We maintain a separate payroll for this project, which is maintained by a bookkeeper whose contract is paid by myself, out-of-pocket. Additionally, we conduct teleconferences for this project using an outside service-provider (Calliflower) so as not to improperly bill these calls to the House of Commons, and we have made other similar adjustments to ensure that no House of Commons resources were expended on the project. We took care, early in this project (which has been ongoing for about five years) to consult with House of Commons officials to confirm how to handle upcoming expenses so as not to cause any costs to be inappropriately billed to the taxpayers.

And now, here is an answer to a seventh question, which you did not ask—but which deserves an answer:

Question 7 (unasked): How do you avoid conflicts of interest between your role as an MP, and your role in your off-the-Hill job?

SR: The House of Commons standing orders contain a conflict of interest code, which is overseen by the Conflict of Interest and Ethics Commissioner. Any MP who follows this code will safely avoid conflicts of interest.

In addition to minimal compliance (reporting on purchases and sales of assets, etc.), MPs have the option of proactively contacting the office of the Commissioner to ask questions and seek advice as to the best way to deal with any potential conflicts.

Whenever I worry that a conflict could potentially arise in the future, I contact the office of the Commissioner to explain the potential conflict, ask for the Commissioner’s advice as to the appropriate course of action, and indicate my intention to follow that advice. For example, I contacted the Commissioner prior to accepting the role of vice-chairman of Giant Tiger Stores, Ltd, to see if that would be compatible with serving as an MP. I contacted the office again to see whether or not it would be acceptable for me to become chairman of the board at some future point, while retaining my seat as an MP, and was pre-cleared for that as well—although as the son of the present chairman, I hope that this is an eventuality that will not arise for some time.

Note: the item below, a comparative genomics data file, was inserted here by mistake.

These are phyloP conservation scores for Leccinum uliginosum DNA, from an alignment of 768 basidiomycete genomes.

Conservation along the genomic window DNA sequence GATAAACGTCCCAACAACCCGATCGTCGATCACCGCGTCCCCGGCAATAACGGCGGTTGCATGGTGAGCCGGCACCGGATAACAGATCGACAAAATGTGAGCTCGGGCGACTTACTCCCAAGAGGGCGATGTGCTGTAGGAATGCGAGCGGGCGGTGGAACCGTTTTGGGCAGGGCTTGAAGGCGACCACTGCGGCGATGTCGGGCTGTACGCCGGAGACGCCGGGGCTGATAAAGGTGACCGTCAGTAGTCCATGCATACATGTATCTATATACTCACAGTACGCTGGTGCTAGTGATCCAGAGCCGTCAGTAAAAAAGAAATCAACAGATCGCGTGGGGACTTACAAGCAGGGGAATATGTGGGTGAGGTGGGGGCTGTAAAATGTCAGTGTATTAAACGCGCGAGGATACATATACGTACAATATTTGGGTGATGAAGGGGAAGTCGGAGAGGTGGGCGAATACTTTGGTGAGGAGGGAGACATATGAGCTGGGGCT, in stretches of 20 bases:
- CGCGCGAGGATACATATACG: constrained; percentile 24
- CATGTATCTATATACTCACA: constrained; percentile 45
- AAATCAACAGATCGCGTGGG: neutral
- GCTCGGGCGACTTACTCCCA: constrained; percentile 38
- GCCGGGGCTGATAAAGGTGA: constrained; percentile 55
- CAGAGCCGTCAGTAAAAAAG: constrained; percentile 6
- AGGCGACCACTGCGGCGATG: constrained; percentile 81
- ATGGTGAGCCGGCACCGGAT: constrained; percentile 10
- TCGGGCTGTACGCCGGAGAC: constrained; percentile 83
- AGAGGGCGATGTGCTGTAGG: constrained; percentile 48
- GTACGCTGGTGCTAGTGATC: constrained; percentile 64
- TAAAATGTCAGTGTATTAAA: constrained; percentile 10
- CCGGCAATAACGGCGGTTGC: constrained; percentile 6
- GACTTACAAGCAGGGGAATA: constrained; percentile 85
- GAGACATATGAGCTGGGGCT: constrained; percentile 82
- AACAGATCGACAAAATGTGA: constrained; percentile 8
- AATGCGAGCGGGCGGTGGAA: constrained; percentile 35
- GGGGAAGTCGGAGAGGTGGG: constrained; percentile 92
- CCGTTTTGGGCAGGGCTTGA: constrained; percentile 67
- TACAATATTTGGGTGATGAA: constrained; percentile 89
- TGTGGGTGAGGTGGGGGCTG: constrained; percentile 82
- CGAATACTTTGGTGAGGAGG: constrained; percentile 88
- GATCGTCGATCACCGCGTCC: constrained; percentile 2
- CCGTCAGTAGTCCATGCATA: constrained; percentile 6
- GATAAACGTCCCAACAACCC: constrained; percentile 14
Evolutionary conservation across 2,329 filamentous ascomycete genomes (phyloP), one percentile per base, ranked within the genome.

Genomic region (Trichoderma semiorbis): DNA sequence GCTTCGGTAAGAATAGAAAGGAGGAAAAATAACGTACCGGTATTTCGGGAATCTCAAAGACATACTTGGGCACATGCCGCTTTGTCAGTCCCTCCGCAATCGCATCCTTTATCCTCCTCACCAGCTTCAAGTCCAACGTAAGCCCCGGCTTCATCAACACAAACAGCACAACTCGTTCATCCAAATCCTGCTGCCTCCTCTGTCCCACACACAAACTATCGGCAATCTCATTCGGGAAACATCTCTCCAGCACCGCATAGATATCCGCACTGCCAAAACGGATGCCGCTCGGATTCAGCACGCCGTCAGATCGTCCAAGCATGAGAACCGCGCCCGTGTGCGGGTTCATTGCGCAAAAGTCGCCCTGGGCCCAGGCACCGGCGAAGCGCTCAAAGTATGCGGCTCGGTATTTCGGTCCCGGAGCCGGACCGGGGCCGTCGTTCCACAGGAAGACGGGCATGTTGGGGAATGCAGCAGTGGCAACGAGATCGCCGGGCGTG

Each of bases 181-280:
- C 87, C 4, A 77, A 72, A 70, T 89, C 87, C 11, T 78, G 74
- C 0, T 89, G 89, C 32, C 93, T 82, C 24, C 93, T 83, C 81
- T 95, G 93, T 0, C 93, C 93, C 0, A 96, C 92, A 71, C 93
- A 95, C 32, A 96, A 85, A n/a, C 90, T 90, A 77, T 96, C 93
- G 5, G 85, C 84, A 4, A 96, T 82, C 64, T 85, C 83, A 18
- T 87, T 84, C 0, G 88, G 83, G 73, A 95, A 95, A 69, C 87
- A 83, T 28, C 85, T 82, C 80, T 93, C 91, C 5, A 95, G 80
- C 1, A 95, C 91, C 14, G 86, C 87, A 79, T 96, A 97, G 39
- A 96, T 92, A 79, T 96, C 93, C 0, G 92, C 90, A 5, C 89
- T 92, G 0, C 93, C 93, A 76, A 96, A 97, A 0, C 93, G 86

As a result of the various disclosures I’ve done over the years, and the advice that I have sought from time to time, I have a lengthy file of my periodic and on-going correspondence with the Office of the Conflict of Interest and Ethics Commissioner relating to my extra-Parliamentary activities.

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Scott Reid is the Member of Parliament for Lanark-Frontenac-Kingston. He was first elected in November 2000.

He has previously served as the Shadow Minister (or opposition critic) for Democratic Institutions (2015-2018), Deputy Opposition House Leader (2015-2016), and Deputy Government House Leader (2006-2015).

He also served as the chairman of the subcommittee on International Human Rights of the Standing Committee on Foreign Affairs and International Development (2008-2015).

More About Scott  >